Marge Bruchac, Abenaki Indian, who as a Historical consultant works to decolonize representations of northeastern Native peoples from the 17th century to the present, by disseminating more accurate historical information and deconstructing stereotypes in museums and the academy. Co-sponsored by Native Spirit, The Center for the Environment, and the Native American Heritage Month Committee

Tuesday, November 14

Barry Lopez
7 pm Gamble Auditorium, Art Building
The National Book Award-winning author will read from his book Home Ground: Language for an American Landscape. A book signing will follow.

Thursday, November 30

Voices From the Front Lines
6:30 pm Gamble Auditorium, Art Building
This powerful film, produced by the Labor/Community Strategy Center in Los Angeles, California, is about organizing, movement building, fighting environmental racism, and pursuing environmental justice

December 2006

Monday, December 4

Bedrock: Reading and Reception
In honor of Bedrock, Environmental Studies Professor Lauret Savoy's new book, the Center for the Environment's Writer's group will hold a reading and reception Monday, 4:30–6:30 pm in the Cassani Room (Shattuck 102).

Spring 2007

Series Title: Voices from Silent Spring
In Honor of the Centennial of Rachel Carson's birth (May 1907)

February 2007

Wednesday, February 7

Monique Harden: Advocating for Environmental Human Rights
Monique Harden provides legal counsel and advocacy support to organized communities, and has contributed to important environmental justice victories that have protected people from the damaging health and environmental burdens of industrial pollution. Truly a "Phenomenal Woman", Ms. Harden is the co-director of Advocates for Environmental Human Rights (“AEHR”), a nonprofit, public interest law firm in New Orleans, Louisiana and has been chosen as keynote speaker for the college’s celebration of Black History Month this year. Since Hurricane Katrina, Ms. Harden has been advocating for the human rights of displaced Gulf Coast residents, which include the right to return to healthy and safe neighborhoods.  

Thursday, February 22

Mark Lytle: The Gentle Subversive
4:30 pm Cassani Lounge, Shattuck Lounge
Dr. Mark Lytle, Director of the Historical Studies Program at Bard College, is the author of the new book The Gentle Subversive: Rachel Carson, Silent Spring, and the Rise of the Environmental Movement. In it he offers a compact biography of Carson, illuminating the road that led to her vastly influential book Silent Spring.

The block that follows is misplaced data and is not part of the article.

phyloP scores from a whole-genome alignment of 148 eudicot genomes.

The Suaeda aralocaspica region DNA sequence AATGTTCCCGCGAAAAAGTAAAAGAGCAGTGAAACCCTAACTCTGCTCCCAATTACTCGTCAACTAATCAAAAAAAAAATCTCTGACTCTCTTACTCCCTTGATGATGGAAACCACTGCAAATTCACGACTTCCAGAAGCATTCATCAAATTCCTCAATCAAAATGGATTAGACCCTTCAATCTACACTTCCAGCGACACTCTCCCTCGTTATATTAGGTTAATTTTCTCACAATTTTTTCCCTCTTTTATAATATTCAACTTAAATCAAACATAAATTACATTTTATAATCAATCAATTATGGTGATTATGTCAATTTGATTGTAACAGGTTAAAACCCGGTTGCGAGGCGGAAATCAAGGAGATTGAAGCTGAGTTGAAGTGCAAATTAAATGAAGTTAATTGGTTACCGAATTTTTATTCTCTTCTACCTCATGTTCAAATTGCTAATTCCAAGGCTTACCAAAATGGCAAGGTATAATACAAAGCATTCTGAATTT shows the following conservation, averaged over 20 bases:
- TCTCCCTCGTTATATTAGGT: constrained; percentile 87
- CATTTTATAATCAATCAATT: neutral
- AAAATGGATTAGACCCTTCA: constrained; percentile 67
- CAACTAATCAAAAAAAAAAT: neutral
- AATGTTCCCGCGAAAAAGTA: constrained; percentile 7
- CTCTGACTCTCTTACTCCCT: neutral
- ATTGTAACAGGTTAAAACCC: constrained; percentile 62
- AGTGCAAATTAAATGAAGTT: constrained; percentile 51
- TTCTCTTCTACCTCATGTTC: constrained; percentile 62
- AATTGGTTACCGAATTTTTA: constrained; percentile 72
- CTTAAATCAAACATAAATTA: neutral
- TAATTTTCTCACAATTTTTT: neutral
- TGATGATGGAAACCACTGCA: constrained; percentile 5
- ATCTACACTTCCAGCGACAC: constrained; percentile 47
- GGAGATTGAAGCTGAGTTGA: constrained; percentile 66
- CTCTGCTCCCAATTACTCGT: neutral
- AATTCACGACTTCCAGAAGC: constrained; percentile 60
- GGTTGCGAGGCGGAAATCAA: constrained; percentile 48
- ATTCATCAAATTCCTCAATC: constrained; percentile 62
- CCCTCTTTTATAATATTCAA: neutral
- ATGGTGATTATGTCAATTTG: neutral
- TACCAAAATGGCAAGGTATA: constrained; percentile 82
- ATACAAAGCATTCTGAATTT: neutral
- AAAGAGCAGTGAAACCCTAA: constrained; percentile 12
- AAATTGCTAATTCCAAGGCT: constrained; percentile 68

Co-Sponsored by the Odyssey Bookshop.

Thursday, February 22

A Sense of Wonder
7:30 pm Blanchard Great Room, Blanchard Campus Center
A Woman Play about the Life and Work of Rachel Carson. Written and Performed by actress Kaiulani Lee. The play is the story of one woman's love for the natural world and her fight to defend it.

Wednesday, February 28

"A Healthy Baby Girl" - Film Showing
7 pm Hooker Auditorium, Clapp Lab
In 1963 filmmaker Judith Helfand’s mother was prescribed the ineffective, carcinogenic synthetic hormone diethylstilbestrol (DES), meant to prevent miscarriage and ensure a healthy baby. At twenty-five, Judith Helfand was diagnosed with DES-related cervical cancer. After a radical hysterectomy she went to her family’s home to heal and picked up her camera.

March 2007

Wednesday, March 7

"Blue Vinyl" - Film Showing
7 pm Hooker Auditorium, Clapp Lab
A film that puts a human face on the dangers posed by PVC, America’s most popular plastic, at every stage of its life cycle, from factory to incinerator. From Long Island to Louisiana to Italy, the facts are unearthed about PVC and its effects on human health and the environment

Thursday, March 29

Sandra Steingraber - "Rachel and Me": The Road between Silent Spring and  Living Downstream
7 pm Gamble Auditorium, Art Building
Dr. Sandra Steingraber, ecologist, author, cancer survivor, and an internationally recognized expert on the environmental links to cancer and reproductive health, is among the first to trace the Web of connections between our bodies and the ecological world in which we eat, drink, breathe, and work. Her acclaimed book Living Downstream: An Ecologist Looks at Cancer and the Environment has been hailed by many as an update to Rachel Carson’s Silent Spring. Her more recent book Having Faith: An Ecologist’s Journey to Motherhood, a memoir of her own pregnancy and an investigation of fetal toxicology, reveals the alarming extent to which environmental hazards now threaten crucial stages of infant development

April 2007

Wednesday, April 4

"Rachel's Daughters" - Film Showing
7 pm Hooker Auditorium, Clapp Lab
Addressing environmental racism, inequalities in research funding, and disparities in cancer rates for women of color, the film documents a group of cancer survivors who track the effects of social biases on cancer incidence and health care delivery.

Friday, April 27

Roots of Community Festival